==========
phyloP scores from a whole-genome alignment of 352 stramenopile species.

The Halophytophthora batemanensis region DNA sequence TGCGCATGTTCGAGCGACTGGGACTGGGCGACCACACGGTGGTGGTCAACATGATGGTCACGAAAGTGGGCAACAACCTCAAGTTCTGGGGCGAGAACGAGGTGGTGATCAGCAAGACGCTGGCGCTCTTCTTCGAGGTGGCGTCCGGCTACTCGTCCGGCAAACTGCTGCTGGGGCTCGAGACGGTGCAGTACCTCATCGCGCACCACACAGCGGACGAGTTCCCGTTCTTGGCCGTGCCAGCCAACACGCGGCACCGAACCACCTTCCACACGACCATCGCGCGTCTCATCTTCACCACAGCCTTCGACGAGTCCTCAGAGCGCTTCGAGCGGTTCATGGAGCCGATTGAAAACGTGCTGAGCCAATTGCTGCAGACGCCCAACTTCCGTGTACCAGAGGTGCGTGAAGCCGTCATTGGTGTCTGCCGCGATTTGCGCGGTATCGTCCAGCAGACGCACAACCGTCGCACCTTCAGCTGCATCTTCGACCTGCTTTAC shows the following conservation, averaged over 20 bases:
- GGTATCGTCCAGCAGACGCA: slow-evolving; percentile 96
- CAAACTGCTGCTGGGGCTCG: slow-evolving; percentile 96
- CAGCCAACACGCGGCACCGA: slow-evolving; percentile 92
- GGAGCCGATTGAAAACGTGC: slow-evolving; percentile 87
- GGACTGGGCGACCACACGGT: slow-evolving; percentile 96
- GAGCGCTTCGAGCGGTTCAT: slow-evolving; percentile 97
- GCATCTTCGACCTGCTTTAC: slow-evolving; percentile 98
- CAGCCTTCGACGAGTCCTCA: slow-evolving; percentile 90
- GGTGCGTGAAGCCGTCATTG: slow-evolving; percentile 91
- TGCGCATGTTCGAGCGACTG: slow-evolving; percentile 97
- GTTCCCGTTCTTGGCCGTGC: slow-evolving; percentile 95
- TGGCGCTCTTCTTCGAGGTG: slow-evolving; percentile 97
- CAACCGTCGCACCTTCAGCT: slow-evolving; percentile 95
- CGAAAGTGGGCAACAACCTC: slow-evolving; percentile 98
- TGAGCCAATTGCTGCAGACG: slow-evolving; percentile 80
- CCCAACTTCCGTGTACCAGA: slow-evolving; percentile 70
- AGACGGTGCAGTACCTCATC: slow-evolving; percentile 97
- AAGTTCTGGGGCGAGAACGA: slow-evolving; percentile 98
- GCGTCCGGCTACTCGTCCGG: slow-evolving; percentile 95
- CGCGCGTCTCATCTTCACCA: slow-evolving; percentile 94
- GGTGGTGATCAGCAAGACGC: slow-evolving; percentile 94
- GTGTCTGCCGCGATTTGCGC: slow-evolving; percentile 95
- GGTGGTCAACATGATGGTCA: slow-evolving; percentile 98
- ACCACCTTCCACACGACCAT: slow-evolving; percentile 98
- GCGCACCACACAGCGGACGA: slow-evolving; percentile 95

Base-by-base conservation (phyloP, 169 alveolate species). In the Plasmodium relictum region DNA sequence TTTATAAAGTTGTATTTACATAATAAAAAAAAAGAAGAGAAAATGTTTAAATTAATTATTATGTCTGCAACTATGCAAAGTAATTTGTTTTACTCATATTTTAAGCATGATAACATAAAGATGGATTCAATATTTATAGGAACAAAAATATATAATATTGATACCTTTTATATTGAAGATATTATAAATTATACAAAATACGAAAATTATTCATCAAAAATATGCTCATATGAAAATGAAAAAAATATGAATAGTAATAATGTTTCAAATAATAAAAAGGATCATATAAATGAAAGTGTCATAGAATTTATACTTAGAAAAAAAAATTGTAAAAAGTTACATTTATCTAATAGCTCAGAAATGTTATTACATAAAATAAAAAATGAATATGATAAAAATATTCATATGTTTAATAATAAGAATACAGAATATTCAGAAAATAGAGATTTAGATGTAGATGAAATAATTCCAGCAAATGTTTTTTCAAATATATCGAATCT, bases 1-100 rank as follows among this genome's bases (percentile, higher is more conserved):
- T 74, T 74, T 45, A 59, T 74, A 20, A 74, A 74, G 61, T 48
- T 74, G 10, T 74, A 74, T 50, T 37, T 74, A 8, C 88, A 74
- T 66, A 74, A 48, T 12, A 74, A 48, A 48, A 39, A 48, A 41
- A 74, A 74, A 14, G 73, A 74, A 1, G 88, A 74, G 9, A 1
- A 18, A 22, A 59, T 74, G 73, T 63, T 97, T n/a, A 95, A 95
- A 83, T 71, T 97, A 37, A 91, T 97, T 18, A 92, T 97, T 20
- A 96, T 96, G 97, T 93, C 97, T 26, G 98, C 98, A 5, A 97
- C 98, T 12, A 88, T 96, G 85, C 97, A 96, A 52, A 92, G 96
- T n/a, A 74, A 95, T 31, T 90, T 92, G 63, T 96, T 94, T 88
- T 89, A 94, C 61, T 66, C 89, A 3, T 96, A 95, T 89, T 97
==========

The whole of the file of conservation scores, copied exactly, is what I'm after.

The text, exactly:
phyloP scores from a whole-genome alignment of 352 stramenopile species.

The Halophytophthora batemanensis region DNA sequence TGCGCATGTTCGAGCGACTGGGACTGGGCGACCACACGGTGGTGGTCAACATGATGGTCACGAAAGTGGGCAACAACCTCAAGTTCTGGGGCGAGAACGAGGTGGTGATCAGCAAGACGCTGGCGCTCTTCTTCGAGGTGGCGTCCGGCTACTCGTCCGGCAAACTGCTGCTGGGGCTCGAGACGGTGCAGTACCTCATCGCGCACCACACAGCGGACGAGTTCCCGTTCTTGGCCGTGCCAGCCAACACGCGGCACCGAACCACCTTCCACACGACCATCGCGCGTCTCATCTTCACCACAGCCTTCGACGAGTCCTCAGAGCGCTTCGAGCGGTTCATGGAGCCGATTGAAAACGTGCTGAGCCAATTGCTGCAGACGCCCAACTTCCGTGTACCAGAGGTGCGTGAAGCCGTCATTGGTGTCTGCCGCGATTTGCGCGGTATCGTCCAGCAGACGCACAACCGTCGCACCTTCAGCTGCATCTTCGACCTGCTTTAC shows the following conservation, averaged over 20 bases:
- GGTATCGTCCAGCAGACGCA: slow-evolving; percentile 96
- CAAACTGCTGCTGGGGCTCG: slow-evolving; percentile 96
- CAGCCAACACGCGGCACCGA: slow-evolving; percentile 92
- GGAGCCGATTGAAAACGTGC: slow-evolving; percentile 87
- GGACTGGGCGACCACACGGT: slow-evolving; percentile 96
- GAGCGCTTCGAGCGGTTCAT: slow-evolving; percentile 97
- GCATCTTCGACCTGCTTTAC: slow-evolving; percentile 98
- CAGCCTTCGACGAGTCCTCA: slow-evolving; percentile 90
- GGTGCGTGAAGCCGTCATTG: slow-evolving; percentile 91
- TGCGCATGTTCGAGCGACTG: slow-evolving; percentile 97
- GTTCCCGTTCTTGGCCGTGC: slow-evolving; percentile 95
- TGGCGCTCTTCTTCGAGGTG: slow-evolving; percentile 97
- CAACCGTCGCACCTTCAGCT: slow-evolving; percentile 95
- CGAAAGTGGGCAACAACCTC: slow-evolving; percentile 98
- TGAGCCAATTGCTGCAGACG: slow-evolving; percentile 80
- CCCAACTTCCGTGTACCAGA: slow-evolving; percentile 70
- AGACGGTGCAGTACCTCATC: slow-evolving; percentile 97
- AAGTTCTGGGGCGAGAACGA: slow-evolving; percentile 98
- GCGTCCGGCTACTCGTCCGG: slow-evolving; percentile 95
- CGCGCGTCTCATCTTCACCA: slow-evolving; percentile 94
- GGTGGTGATCAGCAAGACGC: slow-evolving; percentile 94
- GTGTCTGCCGCGATTTGCGC: slow-evolving; percentile 95
- GGTGGTCAACATGATGGTCA: slow-evolving; percentile 98
- ACCACCTTCCACACGACCAT: slow-evolving; percentile 98
- GCGCACCACACAGCGGACGA: slow-evolving; percentile 95

Base-by-base conservation (phyloP, 169 alveolate species). In the Plasmodium relictum region DNA sequence TTTATAAAGTTGTATTTACATAATAAAAAAAAAGAAGAGAAAATGTTTAAATTAATTATTATGTCTGCAACTATGCAAAGTAATTTGTTTTACTCATATTTTAAGCATGATAACATAAAGATGGATTCAATATTTATAGGAACAAAAATATATAATATTGATACCTTTTATATTGAAGATATTATAAATTATACAAAATACGAAAATTATTCATCAAAAATATGCTCATATGAAAATGAAAAAAATATGAATAGTAATAATGTTTCAAATAATAAAAAGGATCATATAAATGAAAGTGTCATAGAATTTATACTTAGAAAAAAAAATTGTAAAAAGTTACATTTATCTAATAGCTCAGAAATGTTATTACATAAAATAAAAAATGAATATGATAAAAATATTCATATGTTTAATAATAAGAATACAGAATATTCAGAAAATAGAGATTTAGATGTAGATGAAATAATTCCAGCAAATGTTTTTTCAAATATATCGAATCT, bases 1-100 rank as follows among this genome's bases (percentile, higher is more conserved):
- T 74, T 74, T 45, A 59, T 74, A 20, A 74, A 74, G 61, T 48
- T 74, G 10, T 74, A 74, T 50, T 37, T 74, A 8, C 88, A 74
- T 66, A 74, A 48, T 12, A 74, A 48, A 48, A 39, A 48, A 41
- A 74, A 74, A 14, G 73, A 74, A 1, G 88, A 74, G 9, A 1
- A 18, A 22, A 59, T 74, G 73, T 63, T 97, T n/a, A 95, A 95
- A 83, T 71, T 97, A 37, A 91, T 97, T 18, A 92, T 97, T 20
- A 96, T 96, G 97, T 93, C 97, T 26, G 98, C 98, A 5, A 97
- C 98, T 12, A 88, T 96, G 85, C 97, A 96, A 52, A 92, G 96
- T n/a, A 74, A 95, T 31, T 90, T 92, G 63, T 96, T 94, T 88
- T 89, A 94, C 61, T 66, C 89, A 3, T 96, A 95, T 89, T 97